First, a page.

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Services grow in Dayton to treat opiate addictions

More clinics for treatment of drug addiction are opening in Montgomery County to battle an opiate epidemic.

Project Cure Inc., a nonprofit drug rehabilitation center and one of 12 licensed methadone clinics in Ohio, has long been the only place in Montgomery County where the general public could seek medical treatment for an opiate addiction, other than the emergency room or a private doctor.

Opiates are highly addictive drugs such as heroin and medications like Vicodin, Percocet and Oxycontin.

By summer’s end, there will be four clinics offering medicated opiate addition treatment in the county. The types of medication offered also are expanding from heavily-regulated methadone to include Suboxone, which experts say is less risky for overdose.

The hope is the new services will reduce accidental overdose deaths in Montgomery County. A record 162 deaths occurred last year, and toxicology reports identified heroin in 95, or 59 percent, of those deaths.

Statewide, a record 1,765 people died in 2011 from unintentional drug overdoses.

“The sheer volume of overdoses in this community warrants the need immediately for these kinds of services,” said Ann Stevens, spokeswoman for the Alcohol, Drug Addiction and Mental Health Services Board for Montgomery County. “We’re at epidemic proportions on overdoses of heroin use and opiate use.”

Treatment services will be offered at:

• Project Cure, a methadone clinic operating since 1970 at 1800 N. James H. McGee Blvd in Dayton. Project Cure is expanding services to dispense Suboxone. It accepts Medicaid, Medicare and commercial insurance. A $2 a day fee is charged for non-Medicaid patients. Most Montgomery County residents don’t pay a fee because the cost is covered by funding from the Alcohol, Drug Addiction and Mental Health Services Board, or ADAMHS.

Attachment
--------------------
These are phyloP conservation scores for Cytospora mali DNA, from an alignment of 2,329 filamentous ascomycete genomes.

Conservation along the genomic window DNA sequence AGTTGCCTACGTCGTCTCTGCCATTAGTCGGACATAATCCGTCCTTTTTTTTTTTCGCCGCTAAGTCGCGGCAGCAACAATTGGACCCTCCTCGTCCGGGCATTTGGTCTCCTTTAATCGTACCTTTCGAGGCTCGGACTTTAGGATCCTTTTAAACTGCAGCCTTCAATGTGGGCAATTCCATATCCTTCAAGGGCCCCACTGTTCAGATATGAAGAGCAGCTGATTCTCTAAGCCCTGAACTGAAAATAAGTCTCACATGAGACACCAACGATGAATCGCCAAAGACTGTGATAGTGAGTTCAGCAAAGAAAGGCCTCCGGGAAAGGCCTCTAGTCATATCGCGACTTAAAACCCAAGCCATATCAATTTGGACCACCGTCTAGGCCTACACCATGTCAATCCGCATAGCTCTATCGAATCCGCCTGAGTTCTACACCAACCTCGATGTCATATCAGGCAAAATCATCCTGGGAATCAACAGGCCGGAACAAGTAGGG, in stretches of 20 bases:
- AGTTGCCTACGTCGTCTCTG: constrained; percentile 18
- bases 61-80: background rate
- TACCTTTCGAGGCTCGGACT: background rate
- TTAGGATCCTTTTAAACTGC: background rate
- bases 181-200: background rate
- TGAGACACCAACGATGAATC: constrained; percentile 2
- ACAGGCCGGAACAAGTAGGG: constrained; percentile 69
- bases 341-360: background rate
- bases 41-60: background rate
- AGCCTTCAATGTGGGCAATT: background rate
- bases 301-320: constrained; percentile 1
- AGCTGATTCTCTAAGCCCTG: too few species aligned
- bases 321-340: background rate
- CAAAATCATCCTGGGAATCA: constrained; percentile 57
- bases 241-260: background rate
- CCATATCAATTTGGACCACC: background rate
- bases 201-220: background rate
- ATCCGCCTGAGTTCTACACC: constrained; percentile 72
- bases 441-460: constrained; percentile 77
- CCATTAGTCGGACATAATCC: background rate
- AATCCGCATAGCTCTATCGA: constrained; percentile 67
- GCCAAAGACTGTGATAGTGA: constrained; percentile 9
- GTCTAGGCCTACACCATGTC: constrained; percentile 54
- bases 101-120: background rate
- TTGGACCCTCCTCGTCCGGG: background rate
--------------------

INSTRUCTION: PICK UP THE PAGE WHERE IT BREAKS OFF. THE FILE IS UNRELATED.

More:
• Consortium Clinical Services LLC, a private opiate addiction treatment center that opened in 2012 prescribing Suboxone at 4124 Linden Ave., Suite 100, Riverside. The center accepts Medicaid, but not cash.

• Access Hospital Dayton, a private, for-profit mental health services hospital that in April opened a new detoxification inpatient unit to treat patients for drug and alcohol abuse and co-occurring substance abuse and mental health disorders at 2611 Wayne Ave., Dayton. Treatment includes administering Suboxone for opiate-addicted patients. Patients pay for services with private insurance, Medicaid or Medicare.

• Samaritan Behavioral Health Inc., a Dayton nonprofit offering community behavioral health services, is being awarded approximately $465,000 in public dollars to start medication-assisted treatment services with Suboxone in September at its Elizabeth Place offices, 601 Edwin C. Moses Blvd., Dayton. Samaritan will offer free services to people who have no insurance coverage.

The Dayton Veterans Administration Medical Center also operates a federal methadone program.

Methadone and Suboxone are U.S.-government approved drugs to wean people off opiates such as heroin or pain medications. Methadone and Suboxone curb drug cravingsand helps them with withdrawal symptoms, said Brad DeCamp, with the office of the medical director of Ohio Dept. of Mental Health & Addiction Services.

Suboxone is not as heavily regulated and considered by experts to be safer than methadone because people who take it have less risk of overdose, DeCamp said. Suboxone is a relatively new treatment approved in 2002 by the U.S. Food and Drug Administration for treating opiate dependencies.

A form of Suboxone that dissolves on the patient’s tongue, similar to breath freshener strips, is approved for use in Ohio.

Methadone, a red liquid, works best for high level addictions, and those with a long history of heroin use, DeCamp said.